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Richard230
09 October 2010, 1453
An article in my newspaper written by the AP says that on October 1, Tesla announced a recall of 439 2010 model year Roadster 2.0 and 2.5 vehicles involving a mis-routed 12-volt auxiliary cable. The cable may be routed improperly and could result in the bare wire contacting the adjacent carbon fiber. This might cause a short-circuit and a fire in the front right headlamp area, according the NHTSA.

The recall fix involves checking the routing of the cable and installing a protective sleeve over the wire free of charge.

Lionstrike
11 October 2010, 1430
Yikes.

Who wants to buy an EV anyway?.... cheaper to build your own.

BaldBruce
11 October 2010, 1557
Yikes.

Who wants to buy an EV anyway?.... cheaper to build your own.

When you build one that does 0-60 in three seconds call me.....:)

DaveAK
11 October 2010, 1617
Hmmm. Should a manufacturer of electric vehicles have any unprotected bare wires in their products?

Richard230
11 October 2010, 1759
Hmmm. Should a manufacturer of electric vehicles have any unprotected bare wires in their products?

I got the impression from reading the article that the insulation on the wires can rub against some bodywork and that is what resulted in the potential for the bare wires shorting out against the adjacent carbon fiber. What I didn't know was the carbon fiber was conductive.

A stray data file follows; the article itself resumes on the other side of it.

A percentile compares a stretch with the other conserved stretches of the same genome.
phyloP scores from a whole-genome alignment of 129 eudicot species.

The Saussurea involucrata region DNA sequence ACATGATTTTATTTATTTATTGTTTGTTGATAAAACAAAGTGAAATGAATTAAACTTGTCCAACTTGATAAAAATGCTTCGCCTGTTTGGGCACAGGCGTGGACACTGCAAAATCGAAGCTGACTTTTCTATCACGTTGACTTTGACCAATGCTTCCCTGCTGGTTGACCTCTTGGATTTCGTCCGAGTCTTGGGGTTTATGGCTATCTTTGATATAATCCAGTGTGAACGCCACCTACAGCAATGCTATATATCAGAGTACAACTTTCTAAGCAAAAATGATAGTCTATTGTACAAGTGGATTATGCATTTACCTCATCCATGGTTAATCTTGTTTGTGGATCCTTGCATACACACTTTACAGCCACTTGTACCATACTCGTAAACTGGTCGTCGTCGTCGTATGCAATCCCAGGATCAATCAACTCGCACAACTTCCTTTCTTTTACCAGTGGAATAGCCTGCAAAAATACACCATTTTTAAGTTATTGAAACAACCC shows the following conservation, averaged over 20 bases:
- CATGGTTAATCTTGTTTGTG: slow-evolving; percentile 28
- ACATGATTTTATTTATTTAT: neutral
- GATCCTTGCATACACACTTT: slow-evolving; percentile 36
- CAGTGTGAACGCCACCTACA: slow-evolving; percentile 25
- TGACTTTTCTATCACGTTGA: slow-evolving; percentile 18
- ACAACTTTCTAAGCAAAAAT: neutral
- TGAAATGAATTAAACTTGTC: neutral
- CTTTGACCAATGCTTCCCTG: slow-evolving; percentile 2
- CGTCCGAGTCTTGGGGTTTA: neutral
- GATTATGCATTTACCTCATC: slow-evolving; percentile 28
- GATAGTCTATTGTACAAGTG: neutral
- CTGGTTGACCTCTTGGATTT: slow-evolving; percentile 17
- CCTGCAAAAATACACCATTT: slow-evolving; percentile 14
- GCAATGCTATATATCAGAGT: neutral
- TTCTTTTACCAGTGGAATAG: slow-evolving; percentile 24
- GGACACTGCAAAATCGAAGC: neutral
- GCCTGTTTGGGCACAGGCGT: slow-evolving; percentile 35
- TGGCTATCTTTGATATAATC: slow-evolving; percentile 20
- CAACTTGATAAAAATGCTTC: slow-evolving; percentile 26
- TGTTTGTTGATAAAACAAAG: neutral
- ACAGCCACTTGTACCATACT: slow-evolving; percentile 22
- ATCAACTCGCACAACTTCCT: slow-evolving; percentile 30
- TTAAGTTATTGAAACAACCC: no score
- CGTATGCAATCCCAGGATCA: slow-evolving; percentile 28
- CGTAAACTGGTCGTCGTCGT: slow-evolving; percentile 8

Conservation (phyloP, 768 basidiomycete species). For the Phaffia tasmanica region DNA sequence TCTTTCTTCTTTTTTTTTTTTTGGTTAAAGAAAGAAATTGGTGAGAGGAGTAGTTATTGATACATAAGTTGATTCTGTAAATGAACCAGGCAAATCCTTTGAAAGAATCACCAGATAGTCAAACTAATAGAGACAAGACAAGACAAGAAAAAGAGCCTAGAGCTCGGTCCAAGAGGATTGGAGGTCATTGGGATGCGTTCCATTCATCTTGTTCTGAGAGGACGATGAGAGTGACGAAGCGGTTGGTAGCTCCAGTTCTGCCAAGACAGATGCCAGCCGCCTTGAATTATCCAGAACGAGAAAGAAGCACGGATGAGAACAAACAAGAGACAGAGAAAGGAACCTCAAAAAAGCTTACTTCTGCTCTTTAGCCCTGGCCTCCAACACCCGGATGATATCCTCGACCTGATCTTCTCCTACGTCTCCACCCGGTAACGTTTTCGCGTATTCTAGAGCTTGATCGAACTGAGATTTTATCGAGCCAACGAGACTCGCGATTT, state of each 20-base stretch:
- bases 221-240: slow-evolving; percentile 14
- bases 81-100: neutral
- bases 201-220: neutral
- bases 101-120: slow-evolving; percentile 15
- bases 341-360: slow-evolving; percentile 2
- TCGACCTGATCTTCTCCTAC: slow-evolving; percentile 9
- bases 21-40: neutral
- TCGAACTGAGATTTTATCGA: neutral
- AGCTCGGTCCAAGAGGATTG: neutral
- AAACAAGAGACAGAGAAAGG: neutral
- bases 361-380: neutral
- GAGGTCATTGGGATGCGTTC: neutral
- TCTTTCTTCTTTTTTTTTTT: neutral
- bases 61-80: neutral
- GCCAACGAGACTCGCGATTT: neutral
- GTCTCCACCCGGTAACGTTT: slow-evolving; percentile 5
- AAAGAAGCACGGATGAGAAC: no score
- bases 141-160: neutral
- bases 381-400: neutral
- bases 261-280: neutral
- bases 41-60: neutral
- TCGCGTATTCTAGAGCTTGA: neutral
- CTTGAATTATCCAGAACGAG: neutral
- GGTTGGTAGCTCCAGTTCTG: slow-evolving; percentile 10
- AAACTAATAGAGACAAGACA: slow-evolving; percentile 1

billmi
12 October 2010, 0618
Hmmm. Should a manufacturer of electric vehicles have any unprotected bare wires in their products?

Probably not, but in a system as complex as an automobile, it's not uncommon for small problems like this to go undiscovered until the vehicles have been on the road a while. It doesn't mean the wires have no protection - it means that they've discovered that the protection that is there might not be adequate.

Recalls like this happen all the time with the big auto makers. When my '91 Jeep Wrangler was a couple of years old it had a recall to add a protective pad between the chassis and the front brake line, because that the line could rub there and cause a leak. Chrysler didn't anticipate it from the design, and it wasn't a problem in their test vehicles. The only way it was discovered was after tens or hundreds of thousands were out there and had been driven for tens if not hundreds of thousands of miles - a very few developed a problem - so they fixed it.